It is the repetition of these types of movements that over time can lead to imbalances. Table 1 (above) summarises an overview of the muscle imbalances typically seen in a dancer suffering with injury in the lumbopelvic hip complex. Bear in mind that the definition of ‘weak’ in a dancer may be relatively strong in the average population.
These muscle imbalances may lead to arthrokinematic changes (the way adjoining joint surfaces move against each other) as listed in Table 2 (below); these should all be considered during the therapist’s assessment and management.
So we can begin to see how we would expect a dancer to change during years of training and performing. At a young age, muscle imbalances start to develop. At first, any joint restrictions will be mainly related to muscle overactivity. Over time these soft tissue restrictions lead to changes in joint surface relationships. Incorrect movement of the joints, such as lumbar spine instability or impingement of the hip joint, then lead to structural changes of joint surfaces, bone or discs. Chronic joint restrictions will promote capsular adaptations which can further affect joint movement.
|Nature of arthrokinematic change||Reason|
|Anterior femoral head displacement with associated restriction to hip flexion with adduction and decreased internal rotation||Increased tone through external rotators causes an anterior position of the femoral head in the acetabulum (the same mechanism that is often seen in the shoulder of the overhead athlete, where increased tone in infraspinatus and teres minor cause the humeral head to shift in the glenoid)|
|Reduced lumbar flexion||Overactivity of the lumbar spine extensors restricts the movement into flexion. This can be deceptive because dancers have such a large range of movement when bending forward from a standing position; but the actual range of lumbar flexion is often poor|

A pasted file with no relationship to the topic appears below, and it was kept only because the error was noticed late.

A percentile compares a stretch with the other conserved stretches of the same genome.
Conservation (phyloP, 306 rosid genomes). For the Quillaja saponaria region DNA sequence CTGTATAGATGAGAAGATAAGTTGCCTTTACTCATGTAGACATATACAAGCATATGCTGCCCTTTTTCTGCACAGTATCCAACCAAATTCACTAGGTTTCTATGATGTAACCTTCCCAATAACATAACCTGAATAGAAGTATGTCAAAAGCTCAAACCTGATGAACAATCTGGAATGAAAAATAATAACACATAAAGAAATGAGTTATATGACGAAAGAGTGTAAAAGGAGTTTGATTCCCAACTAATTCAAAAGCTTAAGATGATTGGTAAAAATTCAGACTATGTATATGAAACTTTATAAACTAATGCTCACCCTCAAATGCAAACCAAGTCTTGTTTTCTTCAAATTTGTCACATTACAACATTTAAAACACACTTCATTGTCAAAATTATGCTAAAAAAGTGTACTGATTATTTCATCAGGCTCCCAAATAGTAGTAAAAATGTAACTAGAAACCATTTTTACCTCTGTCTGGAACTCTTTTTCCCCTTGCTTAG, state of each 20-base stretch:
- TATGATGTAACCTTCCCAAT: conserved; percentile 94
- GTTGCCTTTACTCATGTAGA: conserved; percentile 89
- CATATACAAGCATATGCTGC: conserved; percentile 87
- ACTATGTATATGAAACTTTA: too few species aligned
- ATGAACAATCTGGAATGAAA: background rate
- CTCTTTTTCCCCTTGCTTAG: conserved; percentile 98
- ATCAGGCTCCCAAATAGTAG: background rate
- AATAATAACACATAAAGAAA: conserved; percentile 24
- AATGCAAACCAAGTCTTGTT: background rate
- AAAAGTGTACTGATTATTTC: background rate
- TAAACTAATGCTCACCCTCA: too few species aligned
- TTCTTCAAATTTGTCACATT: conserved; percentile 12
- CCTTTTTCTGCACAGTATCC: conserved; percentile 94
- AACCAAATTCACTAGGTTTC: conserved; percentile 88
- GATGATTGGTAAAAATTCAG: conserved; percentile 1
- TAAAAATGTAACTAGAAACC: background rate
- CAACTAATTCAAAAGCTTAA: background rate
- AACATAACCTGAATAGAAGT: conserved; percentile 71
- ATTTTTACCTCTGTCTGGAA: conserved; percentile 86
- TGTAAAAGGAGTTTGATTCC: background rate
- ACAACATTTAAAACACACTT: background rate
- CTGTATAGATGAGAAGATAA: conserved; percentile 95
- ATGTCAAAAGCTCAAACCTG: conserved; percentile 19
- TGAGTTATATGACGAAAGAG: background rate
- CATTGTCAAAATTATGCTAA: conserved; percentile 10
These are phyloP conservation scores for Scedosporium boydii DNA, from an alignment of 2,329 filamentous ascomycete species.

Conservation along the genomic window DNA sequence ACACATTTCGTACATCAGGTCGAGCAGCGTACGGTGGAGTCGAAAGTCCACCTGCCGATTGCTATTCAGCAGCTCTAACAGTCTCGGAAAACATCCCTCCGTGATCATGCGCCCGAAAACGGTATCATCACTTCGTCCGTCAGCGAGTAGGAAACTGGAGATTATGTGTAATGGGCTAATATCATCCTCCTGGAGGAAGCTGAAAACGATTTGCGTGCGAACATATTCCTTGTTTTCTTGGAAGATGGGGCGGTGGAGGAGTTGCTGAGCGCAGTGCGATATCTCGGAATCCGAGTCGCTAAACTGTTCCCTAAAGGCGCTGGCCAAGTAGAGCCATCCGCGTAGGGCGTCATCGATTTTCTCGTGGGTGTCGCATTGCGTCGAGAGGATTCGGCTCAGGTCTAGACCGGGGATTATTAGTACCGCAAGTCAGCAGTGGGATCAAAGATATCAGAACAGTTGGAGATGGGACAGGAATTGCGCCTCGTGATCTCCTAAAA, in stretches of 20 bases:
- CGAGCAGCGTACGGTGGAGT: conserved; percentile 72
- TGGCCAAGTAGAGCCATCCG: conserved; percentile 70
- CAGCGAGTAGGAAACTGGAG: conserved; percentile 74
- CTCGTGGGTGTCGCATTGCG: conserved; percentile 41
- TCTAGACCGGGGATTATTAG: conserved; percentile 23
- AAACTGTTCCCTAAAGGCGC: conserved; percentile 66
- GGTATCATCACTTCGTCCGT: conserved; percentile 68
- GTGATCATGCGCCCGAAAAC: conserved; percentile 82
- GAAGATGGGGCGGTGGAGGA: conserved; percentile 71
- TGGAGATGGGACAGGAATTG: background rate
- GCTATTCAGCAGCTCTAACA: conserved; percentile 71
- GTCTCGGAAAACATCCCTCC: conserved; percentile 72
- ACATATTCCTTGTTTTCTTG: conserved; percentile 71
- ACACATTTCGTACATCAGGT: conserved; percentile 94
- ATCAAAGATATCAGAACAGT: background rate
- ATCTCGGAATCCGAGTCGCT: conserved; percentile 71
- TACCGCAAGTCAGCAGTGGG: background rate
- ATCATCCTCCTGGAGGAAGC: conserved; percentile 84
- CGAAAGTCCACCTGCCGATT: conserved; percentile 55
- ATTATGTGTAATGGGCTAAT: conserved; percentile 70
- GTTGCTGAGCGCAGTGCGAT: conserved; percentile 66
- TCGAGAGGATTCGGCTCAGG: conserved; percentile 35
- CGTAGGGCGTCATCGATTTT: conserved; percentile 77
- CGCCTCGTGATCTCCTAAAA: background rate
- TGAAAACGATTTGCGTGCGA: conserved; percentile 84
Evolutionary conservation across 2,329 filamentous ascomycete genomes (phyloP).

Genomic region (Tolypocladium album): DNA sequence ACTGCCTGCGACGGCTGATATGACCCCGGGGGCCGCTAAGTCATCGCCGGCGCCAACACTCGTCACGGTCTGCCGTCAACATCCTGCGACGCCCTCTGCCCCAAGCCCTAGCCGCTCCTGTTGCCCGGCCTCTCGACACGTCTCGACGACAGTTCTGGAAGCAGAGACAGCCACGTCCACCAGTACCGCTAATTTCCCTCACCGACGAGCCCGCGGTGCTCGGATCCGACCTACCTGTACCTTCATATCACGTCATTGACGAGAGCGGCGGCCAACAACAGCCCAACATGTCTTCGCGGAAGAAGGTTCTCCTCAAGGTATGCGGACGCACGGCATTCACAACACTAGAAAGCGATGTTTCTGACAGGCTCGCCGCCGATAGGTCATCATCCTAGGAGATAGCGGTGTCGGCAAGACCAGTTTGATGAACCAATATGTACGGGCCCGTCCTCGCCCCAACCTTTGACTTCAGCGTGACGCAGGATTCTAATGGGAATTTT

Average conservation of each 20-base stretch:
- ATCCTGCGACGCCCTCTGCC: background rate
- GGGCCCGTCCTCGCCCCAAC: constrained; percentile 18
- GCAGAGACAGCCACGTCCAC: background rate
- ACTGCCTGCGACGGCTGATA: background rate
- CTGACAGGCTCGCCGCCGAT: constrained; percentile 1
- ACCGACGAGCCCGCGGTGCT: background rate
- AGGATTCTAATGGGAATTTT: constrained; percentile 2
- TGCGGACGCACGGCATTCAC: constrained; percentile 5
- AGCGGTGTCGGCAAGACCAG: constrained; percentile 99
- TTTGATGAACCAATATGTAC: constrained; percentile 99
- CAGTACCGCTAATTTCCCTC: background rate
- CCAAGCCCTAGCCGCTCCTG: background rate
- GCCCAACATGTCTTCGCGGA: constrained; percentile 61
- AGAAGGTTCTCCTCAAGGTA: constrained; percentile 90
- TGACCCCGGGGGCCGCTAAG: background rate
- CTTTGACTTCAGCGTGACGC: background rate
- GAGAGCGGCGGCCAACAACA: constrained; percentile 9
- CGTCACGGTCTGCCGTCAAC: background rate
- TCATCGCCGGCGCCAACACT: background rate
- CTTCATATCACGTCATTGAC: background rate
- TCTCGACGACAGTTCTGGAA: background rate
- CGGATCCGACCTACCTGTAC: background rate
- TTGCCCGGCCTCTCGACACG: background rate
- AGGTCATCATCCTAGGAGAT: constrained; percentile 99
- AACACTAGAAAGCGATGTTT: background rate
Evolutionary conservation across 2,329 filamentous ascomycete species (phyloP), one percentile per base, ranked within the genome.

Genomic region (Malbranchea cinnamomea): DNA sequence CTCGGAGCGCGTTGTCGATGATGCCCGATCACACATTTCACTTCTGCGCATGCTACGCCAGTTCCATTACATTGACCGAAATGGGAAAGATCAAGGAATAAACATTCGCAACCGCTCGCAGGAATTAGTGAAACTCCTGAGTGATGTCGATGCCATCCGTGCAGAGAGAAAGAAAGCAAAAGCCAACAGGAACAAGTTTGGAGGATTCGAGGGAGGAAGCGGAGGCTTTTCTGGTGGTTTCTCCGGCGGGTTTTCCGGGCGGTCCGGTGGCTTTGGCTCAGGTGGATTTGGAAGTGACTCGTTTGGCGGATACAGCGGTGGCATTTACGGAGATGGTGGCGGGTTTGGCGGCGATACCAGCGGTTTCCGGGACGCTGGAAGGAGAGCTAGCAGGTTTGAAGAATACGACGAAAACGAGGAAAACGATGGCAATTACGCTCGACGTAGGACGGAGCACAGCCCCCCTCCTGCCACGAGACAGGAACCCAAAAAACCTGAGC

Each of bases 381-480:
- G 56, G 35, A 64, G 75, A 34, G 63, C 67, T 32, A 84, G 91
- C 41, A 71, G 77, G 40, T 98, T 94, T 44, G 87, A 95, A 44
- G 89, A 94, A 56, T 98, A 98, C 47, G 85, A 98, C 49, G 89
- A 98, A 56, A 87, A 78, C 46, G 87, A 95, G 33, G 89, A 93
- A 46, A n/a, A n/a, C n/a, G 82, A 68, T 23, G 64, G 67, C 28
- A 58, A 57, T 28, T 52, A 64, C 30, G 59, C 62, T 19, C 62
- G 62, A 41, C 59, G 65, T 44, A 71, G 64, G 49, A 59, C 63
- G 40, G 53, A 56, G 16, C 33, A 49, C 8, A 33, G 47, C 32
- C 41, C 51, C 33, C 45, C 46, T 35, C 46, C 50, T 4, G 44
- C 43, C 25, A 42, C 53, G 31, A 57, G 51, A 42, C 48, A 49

|Hypomobility of thoracolumbar junction and lower thoracic spine||The overactivity of the lumbar extensors and psoas, which attach in this region, increases joint compression, limiting mobility|
|Reduced hip extension||Overactivity and tightness of hip flexors|
|Increased abduction, decreased adduction||Tightness through ITB/TFL and posterior rotators, limiting adduction|
And the downward spiral can continue. Prevention from a young age is critical to reduce the consequences of injury later in an athlete’s or dancer’s career. As I have stated in previous SIB articles, this is where I believe support practitioners can make the biggest impact, working with organisations to adjust training programmes so that from a young age athletes and dancers develop their bodies free from destructive imbalances, rather than just learning their sport or dance.
When I began working with dancers in the UK – professionals, students, contemporary and ballet – I was alarmed at how little time they devoted to training away from dancing. It is apparently normal for a full-time programme to be very largely dance, with a little pilates (which in most cases is non-specific) and some stretching. It is not uncommon to be dancing for six hours a day and doing nothing else.
The injury rates being sustained are very high. A German study (1) from 2003 found that among 77 professional ballet dancers, 88% suffered from discomfort in the lumbar spine. In an earlier Swedish study (2), researchers at Lund University found that among 128 professional ballet dancers 70% reported low back problems within the previous 12 months.
These rates are far in excess of other sports I have worked with. Dancing alone doesn’t ensure abdominal strength, good activation through glut max or activation of segmental stabilisers. In that respect, dance is no different from any other sport: its performers have to put aside the time to do specific body maintenance, in conjunction with regular screening, to give themselves the best chance of remaining injury free.
Sean Fyfe is a physiotherapist working with Metis Physio Centres in London, a multi-disciplinary clinic. He works with elite dancers and theatre performers
Illustrations by Viv Mullett